William F. Shughart II
Urbana Daily Citizen
Readers of a certain age might remember the old newspaper cartoon of a man so down on his luck that he resorts to wearing an empty barrel held in place by suspenders. If Fannie Mae and Freddie Mac continue on their present course, barrels may again become fashionable for US taxpayers.
Criticized last week as “fatally flawed” by Alan Greenspan, the two so-called mortgage giants are at the center of the current financial crisis. Owned by private investors but chartered by Congress for the purpose of supplying liquidity to mortgage lenders, thereby putting home ownership within the reach of more Americans, Fannie and Freddie aggressively participated in the booming housing market of the early 21st century. By the end of the third quarter of 2007, the two were guaranteeing—or had purchased outright—roughly half of the nation’s home mortgages, accumulating in the process $5.2 trillion worth of debt, nearly $4 trillion more than on their books in 2003.
The roof then fell in. Real estate prices plummeted, mortgage default rates soared, and the market value of Fannie and Freddie’s asset portfolios—primarily consisting of the income expected from the mortgages they owned and the mortgage-backed securities they sold to investors—went into freefall. Crisis might have been averted had the two companies kept reserves adequate for meeting such a contingency, but Fannie and Freddie’s regulator, the Department of Housing and Urban Development’s Office of Federal Housing Oversight, demanded reserves of just 3 percent, a figure much lower than required of banks and other financial institutions and one that in hindsight was utterly irresponsible.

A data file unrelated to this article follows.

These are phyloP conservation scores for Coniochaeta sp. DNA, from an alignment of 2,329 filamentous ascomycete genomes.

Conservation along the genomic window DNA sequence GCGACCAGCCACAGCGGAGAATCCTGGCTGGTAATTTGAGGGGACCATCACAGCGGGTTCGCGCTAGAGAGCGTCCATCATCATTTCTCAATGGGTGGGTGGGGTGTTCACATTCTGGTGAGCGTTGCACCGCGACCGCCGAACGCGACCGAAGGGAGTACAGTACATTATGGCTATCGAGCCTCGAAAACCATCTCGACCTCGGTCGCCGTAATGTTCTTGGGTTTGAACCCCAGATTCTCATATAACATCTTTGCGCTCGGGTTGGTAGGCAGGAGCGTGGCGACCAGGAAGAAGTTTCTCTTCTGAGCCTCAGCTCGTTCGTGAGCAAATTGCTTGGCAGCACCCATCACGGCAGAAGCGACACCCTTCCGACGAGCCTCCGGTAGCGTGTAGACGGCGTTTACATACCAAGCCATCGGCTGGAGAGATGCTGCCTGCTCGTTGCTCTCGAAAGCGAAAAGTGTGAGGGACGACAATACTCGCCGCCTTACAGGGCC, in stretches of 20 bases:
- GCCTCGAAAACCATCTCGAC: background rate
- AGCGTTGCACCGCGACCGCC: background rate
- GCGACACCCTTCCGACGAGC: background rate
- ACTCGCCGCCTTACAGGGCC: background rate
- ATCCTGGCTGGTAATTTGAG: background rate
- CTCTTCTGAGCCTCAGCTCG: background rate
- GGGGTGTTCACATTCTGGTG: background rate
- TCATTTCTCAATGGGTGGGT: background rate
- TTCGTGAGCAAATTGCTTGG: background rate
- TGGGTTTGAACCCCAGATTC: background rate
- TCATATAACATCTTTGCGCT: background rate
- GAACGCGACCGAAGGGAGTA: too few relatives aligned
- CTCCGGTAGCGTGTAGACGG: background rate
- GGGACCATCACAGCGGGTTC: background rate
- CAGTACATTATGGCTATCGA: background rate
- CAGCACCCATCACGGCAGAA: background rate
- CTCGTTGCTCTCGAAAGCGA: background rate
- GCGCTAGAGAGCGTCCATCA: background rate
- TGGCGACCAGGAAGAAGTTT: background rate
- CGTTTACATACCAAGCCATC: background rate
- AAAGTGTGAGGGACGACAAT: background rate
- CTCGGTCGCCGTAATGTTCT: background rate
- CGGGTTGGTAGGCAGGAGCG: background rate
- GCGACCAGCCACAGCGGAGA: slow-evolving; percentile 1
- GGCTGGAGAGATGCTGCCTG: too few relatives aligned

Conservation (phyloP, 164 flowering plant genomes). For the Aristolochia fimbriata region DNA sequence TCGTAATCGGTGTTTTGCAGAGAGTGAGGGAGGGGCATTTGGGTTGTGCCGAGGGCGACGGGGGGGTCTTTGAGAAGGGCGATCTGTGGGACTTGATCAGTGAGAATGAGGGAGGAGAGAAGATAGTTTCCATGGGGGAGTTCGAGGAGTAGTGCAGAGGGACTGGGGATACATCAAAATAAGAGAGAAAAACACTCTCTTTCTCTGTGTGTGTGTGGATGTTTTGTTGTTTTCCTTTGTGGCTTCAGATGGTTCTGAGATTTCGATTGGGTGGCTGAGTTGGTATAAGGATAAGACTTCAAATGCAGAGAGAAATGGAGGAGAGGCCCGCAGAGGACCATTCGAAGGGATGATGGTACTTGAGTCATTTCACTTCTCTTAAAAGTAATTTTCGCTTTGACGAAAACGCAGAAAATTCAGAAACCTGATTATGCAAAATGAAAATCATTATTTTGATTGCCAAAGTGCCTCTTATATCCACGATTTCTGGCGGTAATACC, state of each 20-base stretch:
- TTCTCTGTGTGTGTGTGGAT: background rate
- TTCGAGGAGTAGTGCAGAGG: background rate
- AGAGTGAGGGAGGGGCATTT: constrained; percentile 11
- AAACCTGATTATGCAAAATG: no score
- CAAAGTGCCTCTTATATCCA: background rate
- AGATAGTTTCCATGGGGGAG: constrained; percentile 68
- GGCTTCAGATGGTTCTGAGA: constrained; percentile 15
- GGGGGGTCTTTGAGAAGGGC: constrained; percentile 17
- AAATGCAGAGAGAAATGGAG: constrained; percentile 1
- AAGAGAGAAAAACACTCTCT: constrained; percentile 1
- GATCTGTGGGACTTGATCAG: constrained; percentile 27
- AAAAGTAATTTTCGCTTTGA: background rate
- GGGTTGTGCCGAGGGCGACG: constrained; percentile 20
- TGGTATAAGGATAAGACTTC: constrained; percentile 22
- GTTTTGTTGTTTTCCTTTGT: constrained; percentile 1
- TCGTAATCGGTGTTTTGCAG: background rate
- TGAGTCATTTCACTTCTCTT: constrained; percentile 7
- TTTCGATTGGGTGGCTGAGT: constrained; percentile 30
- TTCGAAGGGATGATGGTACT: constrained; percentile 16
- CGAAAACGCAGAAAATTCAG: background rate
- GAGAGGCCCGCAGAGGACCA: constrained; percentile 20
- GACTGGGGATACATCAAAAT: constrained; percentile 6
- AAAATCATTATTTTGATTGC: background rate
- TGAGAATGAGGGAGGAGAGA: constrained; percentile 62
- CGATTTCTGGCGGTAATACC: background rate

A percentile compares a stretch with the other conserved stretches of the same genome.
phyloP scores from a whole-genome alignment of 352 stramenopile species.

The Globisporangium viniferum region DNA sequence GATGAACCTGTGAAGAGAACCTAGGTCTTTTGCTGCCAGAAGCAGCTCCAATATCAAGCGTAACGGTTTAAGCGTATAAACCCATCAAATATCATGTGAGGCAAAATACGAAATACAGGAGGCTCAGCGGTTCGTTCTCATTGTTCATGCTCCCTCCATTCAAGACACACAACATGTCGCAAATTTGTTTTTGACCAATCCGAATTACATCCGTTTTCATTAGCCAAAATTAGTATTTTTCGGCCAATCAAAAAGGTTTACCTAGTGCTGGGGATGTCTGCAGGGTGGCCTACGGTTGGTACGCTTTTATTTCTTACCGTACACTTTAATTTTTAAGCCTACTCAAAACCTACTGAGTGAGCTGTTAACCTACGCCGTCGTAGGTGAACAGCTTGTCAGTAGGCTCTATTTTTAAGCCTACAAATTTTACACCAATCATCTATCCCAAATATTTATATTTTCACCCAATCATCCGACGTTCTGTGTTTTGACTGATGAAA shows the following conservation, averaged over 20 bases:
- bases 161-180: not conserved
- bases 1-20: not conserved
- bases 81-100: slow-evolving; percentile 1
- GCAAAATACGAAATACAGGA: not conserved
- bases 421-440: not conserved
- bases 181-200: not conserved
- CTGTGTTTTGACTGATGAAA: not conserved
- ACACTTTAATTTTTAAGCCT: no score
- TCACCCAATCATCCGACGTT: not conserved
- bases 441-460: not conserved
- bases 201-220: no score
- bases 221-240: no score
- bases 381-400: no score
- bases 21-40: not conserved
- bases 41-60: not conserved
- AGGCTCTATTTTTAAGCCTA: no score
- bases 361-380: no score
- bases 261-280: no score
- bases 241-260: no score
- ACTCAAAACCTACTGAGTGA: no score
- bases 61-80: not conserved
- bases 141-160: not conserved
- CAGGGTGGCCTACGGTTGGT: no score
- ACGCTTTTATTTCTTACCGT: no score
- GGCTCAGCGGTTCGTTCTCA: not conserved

Last month, as Fannie and Freddie’s losses mounted and concerns grew that their collapse might cause meltdowns in financial markets both at home and abroad, Congress enacted rescue legislation. Among other provisions, July’s housing-relief bill allows the Treasury to extend unlimited lines of credit to Fannie and Freddie and, if necessary, to buy their stock. Undercutting the common perception that the housing crisis was precipitated by “predatory” lending to low-income, subprime borrowers who did not qualify for conventional loans, the new law also authorizes Fannie and Freddie to buy mortgages worth up to $625,000.